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June 2004 Issue
Women’s Heart Health: It’s Quite Different from Men’s
by Michael Fick
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Congratulations, ladies: breast and lung cancer are no longer the major threat to your lives. You’ve come a long way, baby, and now not only equal men, but outpace them, in yet another way. That’s not good news, however. The odds are, by a large margin compared to men and to all other causes of women’s mortality, that you will die from a heart attack, probably earlier than necessary. Many of you die from the same degree of heart attack men survive. Worse, most women and many doctors don’t know what women’s heart attack symptoms are, and many hospitals don’t treat women’s heart problems correctly.

Thought you were relatively immune to heart disease, did you, ladies? Sorry, but:

  • Heart disease kills more women than any other cause -- six times as many as breast cancer -- yet only
  • 1 in 12 of you knew until now that it’s your greatest health risk.
  • About one third of you will die from it, including some youthful, fit, vibrant, apparently healthy women.
  • After menopause, you drop at the same rate as men from heart disease.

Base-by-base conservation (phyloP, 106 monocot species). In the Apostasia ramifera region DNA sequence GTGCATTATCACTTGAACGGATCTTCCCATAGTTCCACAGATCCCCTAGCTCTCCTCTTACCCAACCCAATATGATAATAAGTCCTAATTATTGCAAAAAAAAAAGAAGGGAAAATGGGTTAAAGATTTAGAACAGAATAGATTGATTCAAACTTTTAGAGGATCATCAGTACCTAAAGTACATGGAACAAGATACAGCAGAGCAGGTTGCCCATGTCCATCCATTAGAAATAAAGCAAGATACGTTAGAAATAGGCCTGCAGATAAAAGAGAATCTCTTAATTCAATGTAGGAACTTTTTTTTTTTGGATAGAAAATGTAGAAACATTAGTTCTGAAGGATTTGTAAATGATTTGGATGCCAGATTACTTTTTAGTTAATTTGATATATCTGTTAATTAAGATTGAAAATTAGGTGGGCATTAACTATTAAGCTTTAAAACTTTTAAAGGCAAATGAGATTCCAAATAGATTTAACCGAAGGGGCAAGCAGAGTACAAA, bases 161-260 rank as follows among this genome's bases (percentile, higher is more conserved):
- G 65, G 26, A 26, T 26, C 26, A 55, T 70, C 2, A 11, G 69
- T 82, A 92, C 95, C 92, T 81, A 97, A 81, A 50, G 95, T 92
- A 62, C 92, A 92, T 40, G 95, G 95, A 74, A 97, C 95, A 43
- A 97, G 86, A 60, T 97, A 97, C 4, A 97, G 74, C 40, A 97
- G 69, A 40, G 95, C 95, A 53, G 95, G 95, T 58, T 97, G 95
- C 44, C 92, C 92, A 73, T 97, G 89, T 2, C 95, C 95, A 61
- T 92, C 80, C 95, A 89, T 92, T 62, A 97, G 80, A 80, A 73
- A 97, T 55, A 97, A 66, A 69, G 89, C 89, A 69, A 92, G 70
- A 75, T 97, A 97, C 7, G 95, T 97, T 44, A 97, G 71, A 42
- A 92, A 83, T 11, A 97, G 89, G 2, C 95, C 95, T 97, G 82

• 50% more women than men die within a year after their heart attacks.
  • Twice as many female as male heart attack survivors have another one within six years.
  • If survived, half of women’s second attacks are permanently disabling.
  • Black women’s risk is double that of white women.
  • 95% of female heart attack victims had warning signs weeks in advance, but
  • 2/3 of female heart attack victims, and many of their doctors, failed to recognize the warnings.
  • Smoking can bring it on 19 years earlier.
  • Diabetes, very often preventable, doubles to triples heart attack odds, more so in women than in men.
  • Even though more women than men die of heart disease, women receive only about a third of the heart disease surgeries … partly because they’re more effective on men’s larger arteries.

To top it off, most heart attacks are still preventable, maybe as preventable as lung cancer. The single most important risk factor for early heart attacks in women is metabolic syndrome (aka Syndrome X, discussed in the August 2000 column), which is easily identified and can usually be reversed by losing some weight.

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